Fukuyama Expects People to Still Mark 1989 in 100 Years
Deutsche Welle Interview
BERLIN (IDN-INPS) – “I think democracy has got a lot of strengths that may not be evident in the short run, but will play out over the longer run because the ability to change your leaders, ability to hold them accountable is really important,” American political scientist and writer Francis Fukuyama, author of the much debated 1989 “The End of History” article, told Germany’s international broadcaster Deutsche Welle (DW).
In an interview with DW’s Simon Young ahead of the 30th anniversary of the fall of the Berlin Wall on November 9, Fukuyama said: “I think that the kinds of checks and balances that exist in a true liberal democracy are pretty important guarantees that power is not going to be abused.”
Following are excerpts of the interview in a press release issued by DW:
Fukuyama: “In 100 years, people will still mark 1989 as a really important turning point where Europe reunited and the grip of communism really ended, including, two years later, that with the collapse of the Soviet Union itself. The problem is that it’s now been replaced by other systems that are also not very good liberal democracies. And so throughout Eastern Europe, a lot of the former communist countries in a way have been relapsing.”
“I don’t think that it’s possible to clearly divide the world into two camps in the way we did at the time of the Cold War,” the writer said, explaining that today “the world in a way is a lot more diverse and you’ve got authoritarian regimes. The Chinese have a model that’s very different. It blends a certain kind of state capitalism with a highly authoritarian, centralized dictatorship. And it’s been quite successful. It’s stable. It’s produced a lot of wealth. You have an Islamic model in the Middle East, which has been much less successful as a real alternative. And then you have these new illiberal democracies that claim to be democracies, but really don’t get all the checks and balances that a proper democracy needs.”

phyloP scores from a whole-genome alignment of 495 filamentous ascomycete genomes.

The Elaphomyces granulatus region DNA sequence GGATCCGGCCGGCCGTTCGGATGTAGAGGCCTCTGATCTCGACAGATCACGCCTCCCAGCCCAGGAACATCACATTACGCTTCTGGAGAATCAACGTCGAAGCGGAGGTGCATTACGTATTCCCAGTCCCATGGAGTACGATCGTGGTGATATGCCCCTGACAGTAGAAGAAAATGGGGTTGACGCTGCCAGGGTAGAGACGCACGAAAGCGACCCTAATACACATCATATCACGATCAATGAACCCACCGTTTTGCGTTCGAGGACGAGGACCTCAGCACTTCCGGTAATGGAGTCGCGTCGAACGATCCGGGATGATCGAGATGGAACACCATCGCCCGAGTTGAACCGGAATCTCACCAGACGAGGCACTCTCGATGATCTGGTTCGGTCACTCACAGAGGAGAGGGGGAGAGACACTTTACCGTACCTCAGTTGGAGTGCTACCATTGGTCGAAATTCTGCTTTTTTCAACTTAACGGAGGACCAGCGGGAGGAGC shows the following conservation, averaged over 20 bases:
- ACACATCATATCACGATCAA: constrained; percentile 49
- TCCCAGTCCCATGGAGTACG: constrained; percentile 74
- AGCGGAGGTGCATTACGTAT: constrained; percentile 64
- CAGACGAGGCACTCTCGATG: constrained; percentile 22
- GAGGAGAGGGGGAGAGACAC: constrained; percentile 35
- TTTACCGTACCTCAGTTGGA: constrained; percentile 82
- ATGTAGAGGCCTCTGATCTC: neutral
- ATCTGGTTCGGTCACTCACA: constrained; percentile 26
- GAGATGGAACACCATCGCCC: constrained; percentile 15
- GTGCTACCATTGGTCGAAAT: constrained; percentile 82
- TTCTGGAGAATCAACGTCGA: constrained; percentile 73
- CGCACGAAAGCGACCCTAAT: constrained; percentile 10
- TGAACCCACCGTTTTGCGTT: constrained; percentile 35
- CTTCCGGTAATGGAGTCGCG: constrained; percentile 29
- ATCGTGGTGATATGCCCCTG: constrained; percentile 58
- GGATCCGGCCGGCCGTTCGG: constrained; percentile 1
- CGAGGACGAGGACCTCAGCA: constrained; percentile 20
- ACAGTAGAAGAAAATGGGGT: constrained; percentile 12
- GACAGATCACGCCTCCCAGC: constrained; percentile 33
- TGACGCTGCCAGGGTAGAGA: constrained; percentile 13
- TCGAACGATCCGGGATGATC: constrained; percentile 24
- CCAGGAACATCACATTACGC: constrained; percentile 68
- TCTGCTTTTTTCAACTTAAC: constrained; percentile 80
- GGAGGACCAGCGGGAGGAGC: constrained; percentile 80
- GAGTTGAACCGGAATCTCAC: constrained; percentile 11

Community and National Identity Make a Lot of Sense
Fukuyama said he believed the rise of populism and nationalism was not only due to economic changes in a globalized world but that the problem “is a cultural one where the problem is really the loss of a sense of community and national identity in the face of massive levels of immigration, outsourcing of jobs. I think that makes people intensely uncomfortable because they actually want to be bound by identities that are stronger than what a liberal society can give them.”
Fukuyama: “One thing that gives me a little bit of hope is that the spirit of 1989 is still around in the world. You’ve seen in Istanbul and Budapest, you had votes that went against the dominant populist party. You saw it in Armenia, Sudan, Algeria. There are many places where people really don’t want to live under a dictatorship. So I think we have to bear in mind that this desire for life in a freer society still exists in many parts of the world.”
On Trump: ‘Let’s hope it’s a passing phase’
He said he was worried about the current U.S. administration walking away from long-term economic and military alliances. “Either that vacuum is going to be filled by other powers that are not democratic like Russia and China or it could simply become more chaotic.”
Fukuyama added: “Let’s hope it’s a passing phase. In the United States, the institutions are actually pretty strong. (…) [Trump] is certainly trying to do his best to weaken those checks and balances institutions. But in the end, the most powerful one is an election and we’re going to have an election in 2020. We’ll have to see how durable American democracy is.” [IDN-InDepthNews – 10 November 2019]
Photo: U.S. political scientist Francis Fukuyama (left) and DW’s Simon Young at the Berlin Wall Memorial. Source: SDYoung Twitter
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